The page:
I have a regular expression
^(.*)bytes read (?P\d+) written (?P\d+)$, where i edited the proper regular expression from a field to this to get output of particular users info to read the values of read and write. I have a search which will display the user session_id, file_name, time, ip. So, i just wanna add the regular expression to my search so that READ and WRITE values of a particular field of a user will be popping up.
My search is
index=sftp USER=gradydftsftpdata SESSION_ID=* | table USER, SESSION_ID,USER_IP,date_hour,_time | dedup SESSION_ID,USER_IP| join type=left max=2 SESSION_ID [search index=sftp SESSION_ID=* date_hour=* ACTION="open" OR ACTION="close" | table SESSION_ID, FILE_NAME, _time, USER_IP, ACTION] | table FILE_NAME,USER, SESSION_ID,USER_IP,date_hour,_time,ACTION | dedup FILE_NAME,ACTION
and my regular expression is
^(.*)bytes read (?P\d+) written (?P\d+)$.
Do we need to use join or transaction in this search??
Nope. Basically, you need to look at your search and figure out where those words will exist in the underlying data, then use your regular expression to extract them into a named capture group.
Assuming that those words are appearing on the "open" and "close" events in the inside search, your code would look something like this -
index=sftp USER=gradydftsftpdata SESSION_ID=* | table SESSION_ID, USER_IP, USER, date_hour, _time | dedup SESSION_ID, USER_IP | join type=left max=2 SESSION_ID [search index=sftp SESSION_ID=* ACTION="open" OR ACTION="close" | rex field=_raw "^(.*)bytes read (?P<BytesRead>\d+) written (?P<BytesWritten>\d+)$" | table SESSION_ID, FILE_NAME, ACTION, BytesRead, BytesWritten, _time ] | table SESSION_ID, USER_IP, USER, FILE_NAME, ACTION, BytesRead, BytesWritten, date_hour, _time | sort FILE_NAME, ACTION, -_time | dedup FILE_NAME, ACTION | table FILE_NAME, USER, ACTION, date_hour, _time, SESSION_ID, USER_IP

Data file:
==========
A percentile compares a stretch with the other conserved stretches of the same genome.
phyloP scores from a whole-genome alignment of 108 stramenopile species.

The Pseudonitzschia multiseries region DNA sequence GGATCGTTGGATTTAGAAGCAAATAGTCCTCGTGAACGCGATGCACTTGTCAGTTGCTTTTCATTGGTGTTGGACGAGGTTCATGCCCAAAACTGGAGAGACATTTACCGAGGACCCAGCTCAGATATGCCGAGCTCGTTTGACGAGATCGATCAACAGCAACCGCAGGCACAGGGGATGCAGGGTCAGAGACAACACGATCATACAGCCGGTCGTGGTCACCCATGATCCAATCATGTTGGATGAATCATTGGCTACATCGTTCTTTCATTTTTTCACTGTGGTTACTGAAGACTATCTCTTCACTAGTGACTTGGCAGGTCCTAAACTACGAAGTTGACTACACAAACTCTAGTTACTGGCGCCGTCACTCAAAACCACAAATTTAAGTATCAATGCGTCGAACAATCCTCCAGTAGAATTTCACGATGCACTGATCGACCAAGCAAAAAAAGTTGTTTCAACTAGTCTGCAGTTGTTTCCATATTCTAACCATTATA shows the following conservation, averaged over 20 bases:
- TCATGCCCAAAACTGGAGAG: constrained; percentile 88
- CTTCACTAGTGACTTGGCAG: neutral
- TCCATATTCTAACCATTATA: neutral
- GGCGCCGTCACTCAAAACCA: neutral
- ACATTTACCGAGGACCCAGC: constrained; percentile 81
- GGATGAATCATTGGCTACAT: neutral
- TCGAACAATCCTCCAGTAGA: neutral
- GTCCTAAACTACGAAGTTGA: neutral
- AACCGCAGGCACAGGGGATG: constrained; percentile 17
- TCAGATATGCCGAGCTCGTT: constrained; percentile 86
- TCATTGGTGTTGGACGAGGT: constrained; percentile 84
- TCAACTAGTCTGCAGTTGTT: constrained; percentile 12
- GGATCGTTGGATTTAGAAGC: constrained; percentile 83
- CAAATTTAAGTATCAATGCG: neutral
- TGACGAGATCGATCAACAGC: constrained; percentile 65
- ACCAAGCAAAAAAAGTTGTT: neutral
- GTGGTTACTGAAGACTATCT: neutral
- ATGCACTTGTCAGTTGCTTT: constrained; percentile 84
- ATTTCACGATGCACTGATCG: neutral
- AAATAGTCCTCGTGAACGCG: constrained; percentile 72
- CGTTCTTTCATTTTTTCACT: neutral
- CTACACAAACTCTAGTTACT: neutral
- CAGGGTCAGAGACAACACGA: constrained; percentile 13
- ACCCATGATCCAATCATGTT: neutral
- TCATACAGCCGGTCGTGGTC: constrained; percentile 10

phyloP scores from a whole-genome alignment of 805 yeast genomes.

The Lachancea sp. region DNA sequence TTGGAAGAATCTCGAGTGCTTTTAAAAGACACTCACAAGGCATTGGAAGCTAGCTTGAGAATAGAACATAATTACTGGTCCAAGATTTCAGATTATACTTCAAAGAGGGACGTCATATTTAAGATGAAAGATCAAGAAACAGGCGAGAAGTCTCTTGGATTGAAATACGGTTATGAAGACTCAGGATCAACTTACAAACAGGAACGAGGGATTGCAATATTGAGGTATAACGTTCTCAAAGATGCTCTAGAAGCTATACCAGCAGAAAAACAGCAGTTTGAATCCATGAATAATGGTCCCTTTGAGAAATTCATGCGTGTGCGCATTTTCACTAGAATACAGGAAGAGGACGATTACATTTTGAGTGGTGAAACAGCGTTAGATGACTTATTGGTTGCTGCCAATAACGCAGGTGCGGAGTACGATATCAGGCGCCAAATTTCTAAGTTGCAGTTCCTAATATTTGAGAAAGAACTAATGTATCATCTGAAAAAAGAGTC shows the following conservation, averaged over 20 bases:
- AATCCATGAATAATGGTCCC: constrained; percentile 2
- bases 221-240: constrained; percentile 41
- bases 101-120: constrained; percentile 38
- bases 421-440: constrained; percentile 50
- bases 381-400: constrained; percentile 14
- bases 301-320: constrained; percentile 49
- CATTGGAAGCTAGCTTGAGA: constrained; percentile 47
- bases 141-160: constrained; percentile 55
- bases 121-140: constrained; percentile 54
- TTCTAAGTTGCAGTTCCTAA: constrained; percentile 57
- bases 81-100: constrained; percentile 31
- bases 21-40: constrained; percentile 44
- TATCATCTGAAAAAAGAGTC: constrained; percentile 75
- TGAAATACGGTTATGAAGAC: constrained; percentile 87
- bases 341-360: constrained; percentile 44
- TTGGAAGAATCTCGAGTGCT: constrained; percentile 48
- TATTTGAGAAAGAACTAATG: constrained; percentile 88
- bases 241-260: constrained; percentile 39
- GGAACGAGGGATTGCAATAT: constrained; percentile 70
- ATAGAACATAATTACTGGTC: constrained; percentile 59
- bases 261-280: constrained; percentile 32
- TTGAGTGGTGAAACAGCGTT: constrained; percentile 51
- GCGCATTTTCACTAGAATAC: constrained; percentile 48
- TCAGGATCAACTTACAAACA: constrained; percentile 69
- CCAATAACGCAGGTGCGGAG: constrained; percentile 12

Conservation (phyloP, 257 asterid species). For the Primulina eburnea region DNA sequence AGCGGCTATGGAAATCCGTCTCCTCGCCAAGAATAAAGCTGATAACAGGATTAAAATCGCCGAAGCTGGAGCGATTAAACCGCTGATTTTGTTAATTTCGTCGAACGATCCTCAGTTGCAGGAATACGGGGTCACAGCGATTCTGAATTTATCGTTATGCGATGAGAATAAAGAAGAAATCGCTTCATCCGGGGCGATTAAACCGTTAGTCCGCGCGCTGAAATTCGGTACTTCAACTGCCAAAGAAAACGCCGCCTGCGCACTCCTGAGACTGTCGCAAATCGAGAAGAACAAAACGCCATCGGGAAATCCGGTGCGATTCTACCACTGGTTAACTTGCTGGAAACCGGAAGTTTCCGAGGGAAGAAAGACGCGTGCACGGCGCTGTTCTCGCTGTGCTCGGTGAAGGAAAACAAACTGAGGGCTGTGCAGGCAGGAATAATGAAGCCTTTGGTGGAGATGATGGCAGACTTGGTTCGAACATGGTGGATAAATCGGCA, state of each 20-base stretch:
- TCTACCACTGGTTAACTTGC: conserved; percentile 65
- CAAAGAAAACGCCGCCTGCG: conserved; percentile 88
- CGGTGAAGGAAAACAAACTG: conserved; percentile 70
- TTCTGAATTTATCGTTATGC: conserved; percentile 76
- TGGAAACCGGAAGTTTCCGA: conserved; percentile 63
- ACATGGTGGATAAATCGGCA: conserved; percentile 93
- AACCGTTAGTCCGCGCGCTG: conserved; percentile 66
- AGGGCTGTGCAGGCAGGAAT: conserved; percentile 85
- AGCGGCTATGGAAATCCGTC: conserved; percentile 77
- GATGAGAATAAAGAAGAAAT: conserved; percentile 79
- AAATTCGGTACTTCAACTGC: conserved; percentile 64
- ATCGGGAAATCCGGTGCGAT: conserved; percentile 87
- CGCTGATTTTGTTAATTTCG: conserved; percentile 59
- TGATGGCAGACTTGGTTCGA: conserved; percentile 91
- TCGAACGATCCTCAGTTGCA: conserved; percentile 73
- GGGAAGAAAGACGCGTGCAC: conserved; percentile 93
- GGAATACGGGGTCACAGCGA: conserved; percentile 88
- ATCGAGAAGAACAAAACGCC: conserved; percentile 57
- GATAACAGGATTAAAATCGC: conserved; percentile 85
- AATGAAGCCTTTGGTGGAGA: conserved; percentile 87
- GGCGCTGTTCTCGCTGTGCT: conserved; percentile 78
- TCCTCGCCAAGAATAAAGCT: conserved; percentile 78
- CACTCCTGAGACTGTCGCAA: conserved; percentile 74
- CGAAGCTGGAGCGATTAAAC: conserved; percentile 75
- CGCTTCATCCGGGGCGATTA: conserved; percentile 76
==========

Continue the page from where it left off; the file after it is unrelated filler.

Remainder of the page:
I've reordered the fields based on the logic involved, and then at the end presented them in the order you were outputing them. I find it's helpful to think hierarchically while building the extract. The fields to the farthest left are the "driver" fields, and the ones to the far right are "along for the ride".
You are not using USER_IP in the join, and it's already on the left records going into the join, so it doesn't need to be returned in the output table from the join. I've removed it from the output table, but if there is a reason - such as the session IDs not being unique without it - then you can put it back and add it as a join field after SESSION_ID outside the first bracket.
For your join code to be right, a session must only be uploading or downloading one file. I suspect that there may be an issue with the extract of the byte data, so start with this chunk , over a recent period of time, to test the extract -
search index=sftp SESSION_ID=* ACTION="open" OR ACTION="close" | head 5 | rex field=_raw "^(.*)bytes read (?P<BytesRead>\d+) written (?P<BytesWritten>\d+)$" | table SESSION_ID, USER_IP, FILE_NAME, ACTION, BytesRead, BytesWritten, _time
Your final dedup assumes that only one person and/or session will be uploading and/or downloading your file over any given time period. That doesn't seem right, but I've added a sort to retain the most RECENT upload or download, just in case it is correct for your purposes.
The correct syntax is
field=_raw (the keyword is singular). The default is to search _raw so the field keyword is not needed in this instance.
Certainly wasn't rields=_raw, the way i had it. Must have been Scooby-Doo that did my editing. 😉
In my demo code, I tend to be explicit with the defaults, since questioners are usually pretty confused by rex and regex, so showing them explicitly WHAT the rex command is comparing the regex against seems to be a good idea.